Give your plants a boost by applying a natural growth hormone to them during stressful times. Gibberellic acid acts on plants to speed the rate at which seeds germinate and the plant matures, according to the California Rare Fruit Growers. Using this hormone on your plants in the proper amounts can help to keep you plants healthy and overcome issues such as a lack of blossoms or too few fruits.
Combine 125 mg of gibberellic acid with 2½ cups of water in a sprayer to create a solution of 200 parts per million. Spray this solution to young plants which have not produced enough flowers.
Mix two-thirds a cup of water with 125 mg of gibberellic acid, and spray on plants to promote blossom setting and increased fruiting.
Apply a combination of 125 mg gibberellic acid with a quarter-cup of water directly to seeds to increase the rate of germination.
Promote growth of cut surfaces of branches by rubbing 125 mg of gibberellic acid mixed with 1 tsp. lanolin directly to the cut edge.
Discoveries in Japan
In the late 1800s a disease called bakanae---"foolish seedling"---attacked rice plants in Japan, Taiwan and other Asian countries. The plants exhibited extended growth patterns and then died. A Japanese plant pathologist, Shotaro Hori, proved the cause of the disease was a fungus, which was later named Gibberella fujikuroi. In 1926, Eiichi Kurdsawa identified a chemical in the fungus that caused the disease. In 1935, Teijiro Yabuta isolated a non-crystalline substance called a gibberellin that affected the growth of rice. Three years later, Yabuta and Yasuki Sumiki isolated another gibberellin from the fungus.
Discoveries in the United States
Scientists in the United States did not begin researching gibberellins until after World War II. In 1950, John E. Mitchell of the Research Unit at Camp Dietrick, Maryland, began researching the fungus and gibberellins. He worked in coordination with the northern regional research labs of the United States Department of Agriculture in Peoria, Illinois, to develop a fermentation process to extract pure gibberellic acid for agricultural use.
Scientists in the United Kingdom were also working with gibberellins in the 1950s. Experiments conducted by Akers Research Lab produced the same results as experiments in the United States. The compound was named gibberellic acid. In 1955, members of the Japanese group headed by Sumiki produced gibberellic acid, in addition to three other gibberellins. Since then between 100 and 150 gibberellins have been discovered in rice, wheat, barley, maize, corn and other plants.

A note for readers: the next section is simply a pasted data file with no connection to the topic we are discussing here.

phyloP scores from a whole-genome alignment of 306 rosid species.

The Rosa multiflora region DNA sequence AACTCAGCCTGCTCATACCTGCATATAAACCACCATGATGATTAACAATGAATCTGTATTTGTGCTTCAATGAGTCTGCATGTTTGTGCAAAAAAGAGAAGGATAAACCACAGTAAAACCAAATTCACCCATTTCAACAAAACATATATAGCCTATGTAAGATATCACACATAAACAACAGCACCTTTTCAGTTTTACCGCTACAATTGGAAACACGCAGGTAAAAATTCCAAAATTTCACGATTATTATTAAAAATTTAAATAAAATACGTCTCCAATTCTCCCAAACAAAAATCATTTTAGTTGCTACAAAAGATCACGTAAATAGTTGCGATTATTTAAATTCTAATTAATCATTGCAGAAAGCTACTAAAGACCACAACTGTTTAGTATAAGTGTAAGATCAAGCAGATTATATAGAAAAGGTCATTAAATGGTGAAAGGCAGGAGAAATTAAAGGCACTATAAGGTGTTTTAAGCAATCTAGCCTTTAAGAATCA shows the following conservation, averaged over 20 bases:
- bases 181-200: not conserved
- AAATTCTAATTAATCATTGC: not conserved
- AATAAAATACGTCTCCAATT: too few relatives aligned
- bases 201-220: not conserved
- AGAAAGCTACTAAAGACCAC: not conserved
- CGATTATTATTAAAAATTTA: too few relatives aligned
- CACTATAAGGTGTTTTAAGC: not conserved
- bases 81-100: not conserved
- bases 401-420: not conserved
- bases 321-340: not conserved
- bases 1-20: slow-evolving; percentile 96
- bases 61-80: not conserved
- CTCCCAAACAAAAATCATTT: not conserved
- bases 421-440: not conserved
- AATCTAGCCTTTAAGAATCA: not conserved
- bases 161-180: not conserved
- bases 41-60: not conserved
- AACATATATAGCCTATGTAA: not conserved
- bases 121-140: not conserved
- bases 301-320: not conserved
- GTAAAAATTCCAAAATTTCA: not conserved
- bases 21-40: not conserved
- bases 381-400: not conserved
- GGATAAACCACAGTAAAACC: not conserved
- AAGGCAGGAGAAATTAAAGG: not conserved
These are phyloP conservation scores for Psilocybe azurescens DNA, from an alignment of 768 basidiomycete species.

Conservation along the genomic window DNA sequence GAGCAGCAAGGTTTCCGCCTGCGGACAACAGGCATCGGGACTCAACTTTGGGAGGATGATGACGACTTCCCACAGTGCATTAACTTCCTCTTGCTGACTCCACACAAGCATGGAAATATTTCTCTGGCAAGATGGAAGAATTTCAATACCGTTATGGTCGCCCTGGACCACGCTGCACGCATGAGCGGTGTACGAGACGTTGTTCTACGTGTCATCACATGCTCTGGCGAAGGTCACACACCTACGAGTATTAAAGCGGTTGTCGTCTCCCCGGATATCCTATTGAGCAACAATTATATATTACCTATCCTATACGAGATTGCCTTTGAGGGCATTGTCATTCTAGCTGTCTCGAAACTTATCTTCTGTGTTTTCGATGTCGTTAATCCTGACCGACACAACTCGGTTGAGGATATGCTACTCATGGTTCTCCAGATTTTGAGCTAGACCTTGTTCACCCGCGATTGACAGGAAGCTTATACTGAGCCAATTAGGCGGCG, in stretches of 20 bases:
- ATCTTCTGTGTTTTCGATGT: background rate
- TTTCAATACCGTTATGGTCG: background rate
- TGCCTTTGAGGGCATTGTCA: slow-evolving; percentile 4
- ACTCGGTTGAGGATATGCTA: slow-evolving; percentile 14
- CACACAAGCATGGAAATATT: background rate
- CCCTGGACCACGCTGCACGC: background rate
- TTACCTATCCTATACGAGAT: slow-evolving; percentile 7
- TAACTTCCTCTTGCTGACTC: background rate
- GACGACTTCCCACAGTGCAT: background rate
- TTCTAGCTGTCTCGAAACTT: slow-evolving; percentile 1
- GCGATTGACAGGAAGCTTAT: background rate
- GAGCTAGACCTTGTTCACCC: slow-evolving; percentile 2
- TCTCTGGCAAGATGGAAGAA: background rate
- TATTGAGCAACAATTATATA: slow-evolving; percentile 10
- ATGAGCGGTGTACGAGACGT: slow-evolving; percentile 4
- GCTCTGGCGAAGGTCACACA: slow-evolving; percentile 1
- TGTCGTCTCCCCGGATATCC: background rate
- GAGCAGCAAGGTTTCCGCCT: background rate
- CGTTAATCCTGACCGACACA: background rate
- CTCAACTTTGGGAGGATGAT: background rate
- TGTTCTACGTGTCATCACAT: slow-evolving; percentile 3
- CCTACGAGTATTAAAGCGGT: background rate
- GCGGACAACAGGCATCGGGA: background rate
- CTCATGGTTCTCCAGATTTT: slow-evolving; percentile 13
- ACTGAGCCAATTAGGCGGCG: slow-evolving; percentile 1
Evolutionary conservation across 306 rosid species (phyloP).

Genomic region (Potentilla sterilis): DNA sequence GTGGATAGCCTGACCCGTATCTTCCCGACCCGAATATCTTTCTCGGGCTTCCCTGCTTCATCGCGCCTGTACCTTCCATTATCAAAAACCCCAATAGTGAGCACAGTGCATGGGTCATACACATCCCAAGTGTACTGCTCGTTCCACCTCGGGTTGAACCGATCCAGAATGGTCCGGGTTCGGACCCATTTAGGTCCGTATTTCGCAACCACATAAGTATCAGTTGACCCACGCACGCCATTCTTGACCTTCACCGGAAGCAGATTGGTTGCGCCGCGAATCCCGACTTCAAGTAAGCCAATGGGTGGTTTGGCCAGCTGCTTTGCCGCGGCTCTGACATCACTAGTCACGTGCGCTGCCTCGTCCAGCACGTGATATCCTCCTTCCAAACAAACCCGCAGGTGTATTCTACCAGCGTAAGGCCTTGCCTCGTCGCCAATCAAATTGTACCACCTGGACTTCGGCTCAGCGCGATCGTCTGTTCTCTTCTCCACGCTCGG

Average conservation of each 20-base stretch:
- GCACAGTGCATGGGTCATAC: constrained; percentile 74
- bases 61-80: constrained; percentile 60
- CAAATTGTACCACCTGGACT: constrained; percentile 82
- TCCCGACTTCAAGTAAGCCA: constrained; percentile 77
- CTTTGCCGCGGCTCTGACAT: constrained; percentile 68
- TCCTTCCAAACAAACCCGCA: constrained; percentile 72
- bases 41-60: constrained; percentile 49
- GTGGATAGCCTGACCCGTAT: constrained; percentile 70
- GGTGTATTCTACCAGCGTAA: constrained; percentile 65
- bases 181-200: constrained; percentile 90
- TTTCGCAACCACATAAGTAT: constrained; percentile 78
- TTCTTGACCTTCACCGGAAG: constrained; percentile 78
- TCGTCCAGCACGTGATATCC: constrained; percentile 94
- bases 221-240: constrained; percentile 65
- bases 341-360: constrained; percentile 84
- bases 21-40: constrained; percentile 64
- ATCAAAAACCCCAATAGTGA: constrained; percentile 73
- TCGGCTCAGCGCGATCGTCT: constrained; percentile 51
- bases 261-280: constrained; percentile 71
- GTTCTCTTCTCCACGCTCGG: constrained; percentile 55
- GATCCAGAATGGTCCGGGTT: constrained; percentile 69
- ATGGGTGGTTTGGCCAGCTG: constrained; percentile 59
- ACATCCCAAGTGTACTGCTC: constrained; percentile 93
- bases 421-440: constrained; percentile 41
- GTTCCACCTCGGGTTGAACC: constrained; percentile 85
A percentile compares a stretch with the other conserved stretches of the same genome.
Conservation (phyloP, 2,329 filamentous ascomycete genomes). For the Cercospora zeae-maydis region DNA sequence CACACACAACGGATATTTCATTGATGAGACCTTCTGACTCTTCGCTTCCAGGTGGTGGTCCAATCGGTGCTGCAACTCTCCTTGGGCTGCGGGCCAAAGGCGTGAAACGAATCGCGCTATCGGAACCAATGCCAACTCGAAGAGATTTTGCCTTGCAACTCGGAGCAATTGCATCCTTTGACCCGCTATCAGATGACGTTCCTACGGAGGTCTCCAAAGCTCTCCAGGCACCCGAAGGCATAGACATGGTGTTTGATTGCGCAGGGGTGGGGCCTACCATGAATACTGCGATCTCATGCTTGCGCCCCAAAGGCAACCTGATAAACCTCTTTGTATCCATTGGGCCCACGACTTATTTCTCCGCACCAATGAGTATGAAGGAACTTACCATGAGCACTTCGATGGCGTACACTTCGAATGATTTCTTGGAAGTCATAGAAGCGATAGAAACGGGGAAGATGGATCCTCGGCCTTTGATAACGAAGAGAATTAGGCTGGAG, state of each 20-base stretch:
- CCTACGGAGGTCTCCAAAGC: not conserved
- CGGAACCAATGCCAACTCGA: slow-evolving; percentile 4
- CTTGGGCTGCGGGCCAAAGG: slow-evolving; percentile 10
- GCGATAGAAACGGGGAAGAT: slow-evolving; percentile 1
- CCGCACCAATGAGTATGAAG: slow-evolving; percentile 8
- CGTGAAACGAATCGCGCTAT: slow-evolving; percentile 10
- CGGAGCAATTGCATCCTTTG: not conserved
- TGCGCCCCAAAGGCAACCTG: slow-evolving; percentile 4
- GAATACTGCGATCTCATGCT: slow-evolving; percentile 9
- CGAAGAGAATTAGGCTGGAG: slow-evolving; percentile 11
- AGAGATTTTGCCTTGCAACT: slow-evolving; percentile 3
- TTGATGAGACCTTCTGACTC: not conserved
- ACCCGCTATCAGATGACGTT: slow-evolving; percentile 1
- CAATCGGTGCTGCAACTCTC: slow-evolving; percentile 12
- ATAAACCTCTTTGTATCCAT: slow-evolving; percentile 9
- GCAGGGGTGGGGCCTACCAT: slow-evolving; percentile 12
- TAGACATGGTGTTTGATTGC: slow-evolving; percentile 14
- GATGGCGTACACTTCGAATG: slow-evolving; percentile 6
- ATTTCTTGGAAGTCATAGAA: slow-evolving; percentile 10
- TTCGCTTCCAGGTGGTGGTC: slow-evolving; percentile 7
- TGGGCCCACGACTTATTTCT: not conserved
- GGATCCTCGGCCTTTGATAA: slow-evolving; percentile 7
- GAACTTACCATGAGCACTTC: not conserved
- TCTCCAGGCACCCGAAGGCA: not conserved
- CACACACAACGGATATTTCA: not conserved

Uses of Gibberellic Acid
Gibberellic acid is used to stimulate germination of seedlings that may usually need scarifying, a cold period or some other treatment. It is also used to help pollination of closely related species or self-pollinated clones of plants. Gibberellic acid can induce early flowering and improve fruiting of plants.
How Gibberellic Acid Is Produced
Producers grow the fungus, Gibberella fujikuroi, in huge vats. Then the gibberellic acid is extracted from the fungus and purified. The gibberellic acid is sold as a powder or a liquid. It has been available commercially since the late 1950s.
What Is Gibberellic Acid?
Gibberellic acid is a plant growth regulator derived from a fungus, Gibberella fujikurdi. Plant pathologists in Japan discovered the fungus in the late 1800s, when it caused rice seedlings to grow too tall and thin, resulting in the death of the seedlings.
How Is Gibberellic Acid Made?
Gibberellic acid is derived from Gibberella fungi grown in large vats. It is sold as a powder, which is mixed with water to make a solution.
Uses For Gibberellic Acid
Gibberellic acid is most commonly used in the home garden to improve germination of seeds, especially those that require a cold period or stratification. It is also used to promote flowering, increase fruit set and increase size of fruit.
Is Gibberellic Acid Organic?
Gibberellic acid occurs naturally in plants and regulates plant growth. Only a few micrograms of the compound is absorbed by seeds, where it helps them grow. It does not remain in the plant. Most organizations for certified organic foods approve the use of gibberellic acid.
Do not get gibberellic acid in your eyes, or on your skin or clothes. Use rubber gloves or wash hands thoroughly after use. Wash implements with vinegar and rinse well. Dispose of toweling and filtering materials, as well as any remaining solution, according to local, state and federal laws.